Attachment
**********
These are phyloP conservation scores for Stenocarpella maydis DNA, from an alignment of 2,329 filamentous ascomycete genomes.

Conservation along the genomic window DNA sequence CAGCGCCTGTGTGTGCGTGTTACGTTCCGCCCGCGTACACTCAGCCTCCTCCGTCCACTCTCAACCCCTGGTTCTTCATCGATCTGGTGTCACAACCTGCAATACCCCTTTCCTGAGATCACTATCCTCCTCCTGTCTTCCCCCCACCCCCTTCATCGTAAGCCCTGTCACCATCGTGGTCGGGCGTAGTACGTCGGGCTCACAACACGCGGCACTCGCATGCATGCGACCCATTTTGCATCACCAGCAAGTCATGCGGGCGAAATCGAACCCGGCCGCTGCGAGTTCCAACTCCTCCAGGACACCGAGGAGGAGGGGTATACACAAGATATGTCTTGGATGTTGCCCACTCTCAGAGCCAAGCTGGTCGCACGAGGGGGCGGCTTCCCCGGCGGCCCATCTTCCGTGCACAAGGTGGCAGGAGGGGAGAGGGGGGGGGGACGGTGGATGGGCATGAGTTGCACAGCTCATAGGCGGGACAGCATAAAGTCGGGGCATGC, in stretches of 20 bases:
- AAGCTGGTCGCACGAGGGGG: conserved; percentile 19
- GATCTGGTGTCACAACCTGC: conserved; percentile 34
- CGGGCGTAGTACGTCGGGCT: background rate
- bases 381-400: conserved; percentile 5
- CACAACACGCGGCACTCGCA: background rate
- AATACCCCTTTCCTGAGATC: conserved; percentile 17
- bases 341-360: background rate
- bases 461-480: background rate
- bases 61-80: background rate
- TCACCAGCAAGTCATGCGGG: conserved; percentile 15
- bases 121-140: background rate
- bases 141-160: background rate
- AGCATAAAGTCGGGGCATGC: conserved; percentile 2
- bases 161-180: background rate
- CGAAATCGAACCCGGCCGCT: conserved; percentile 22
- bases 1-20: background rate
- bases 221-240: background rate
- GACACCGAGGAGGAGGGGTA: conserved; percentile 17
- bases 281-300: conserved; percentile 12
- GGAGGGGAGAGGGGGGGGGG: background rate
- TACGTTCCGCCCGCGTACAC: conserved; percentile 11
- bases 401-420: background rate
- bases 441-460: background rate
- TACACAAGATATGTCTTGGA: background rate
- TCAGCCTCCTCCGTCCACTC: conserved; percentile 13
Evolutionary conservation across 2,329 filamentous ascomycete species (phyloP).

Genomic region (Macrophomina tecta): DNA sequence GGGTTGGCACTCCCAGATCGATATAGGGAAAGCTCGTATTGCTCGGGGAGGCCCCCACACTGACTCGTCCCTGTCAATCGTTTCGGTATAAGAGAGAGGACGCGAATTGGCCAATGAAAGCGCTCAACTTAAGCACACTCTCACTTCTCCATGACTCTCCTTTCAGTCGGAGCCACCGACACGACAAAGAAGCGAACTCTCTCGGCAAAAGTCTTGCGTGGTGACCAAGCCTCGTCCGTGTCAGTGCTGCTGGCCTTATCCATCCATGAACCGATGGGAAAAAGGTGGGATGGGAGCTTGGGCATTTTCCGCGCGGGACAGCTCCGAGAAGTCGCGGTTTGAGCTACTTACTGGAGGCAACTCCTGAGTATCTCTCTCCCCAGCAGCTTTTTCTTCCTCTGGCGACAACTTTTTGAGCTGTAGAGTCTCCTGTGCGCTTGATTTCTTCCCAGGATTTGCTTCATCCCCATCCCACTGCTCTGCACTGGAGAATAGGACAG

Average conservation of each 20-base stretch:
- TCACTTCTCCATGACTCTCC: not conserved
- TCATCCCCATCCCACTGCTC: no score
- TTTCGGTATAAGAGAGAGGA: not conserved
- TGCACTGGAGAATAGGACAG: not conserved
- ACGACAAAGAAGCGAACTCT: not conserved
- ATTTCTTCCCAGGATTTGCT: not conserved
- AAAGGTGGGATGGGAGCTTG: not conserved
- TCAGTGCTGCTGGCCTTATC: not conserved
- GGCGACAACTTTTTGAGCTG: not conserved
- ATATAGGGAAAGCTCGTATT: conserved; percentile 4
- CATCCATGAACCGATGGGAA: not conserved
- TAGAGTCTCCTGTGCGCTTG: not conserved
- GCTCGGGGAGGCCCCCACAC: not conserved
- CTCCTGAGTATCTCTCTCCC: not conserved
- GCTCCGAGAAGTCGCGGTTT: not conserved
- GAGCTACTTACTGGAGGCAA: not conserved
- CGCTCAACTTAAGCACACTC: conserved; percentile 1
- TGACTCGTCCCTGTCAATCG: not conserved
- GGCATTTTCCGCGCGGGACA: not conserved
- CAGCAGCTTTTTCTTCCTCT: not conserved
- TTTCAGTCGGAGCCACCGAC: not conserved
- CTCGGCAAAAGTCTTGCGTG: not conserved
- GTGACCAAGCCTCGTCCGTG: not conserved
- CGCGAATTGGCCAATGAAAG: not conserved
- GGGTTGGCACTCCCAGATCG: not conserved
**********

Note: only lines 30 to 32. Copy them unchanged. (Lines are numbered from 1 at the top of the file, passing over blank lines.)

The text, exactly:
Average conservation of each 20-base stretch:
- TCACTTCTCCATGACTCTCC: not conserved
- TCATCCCCATCCCACTGCTC: no score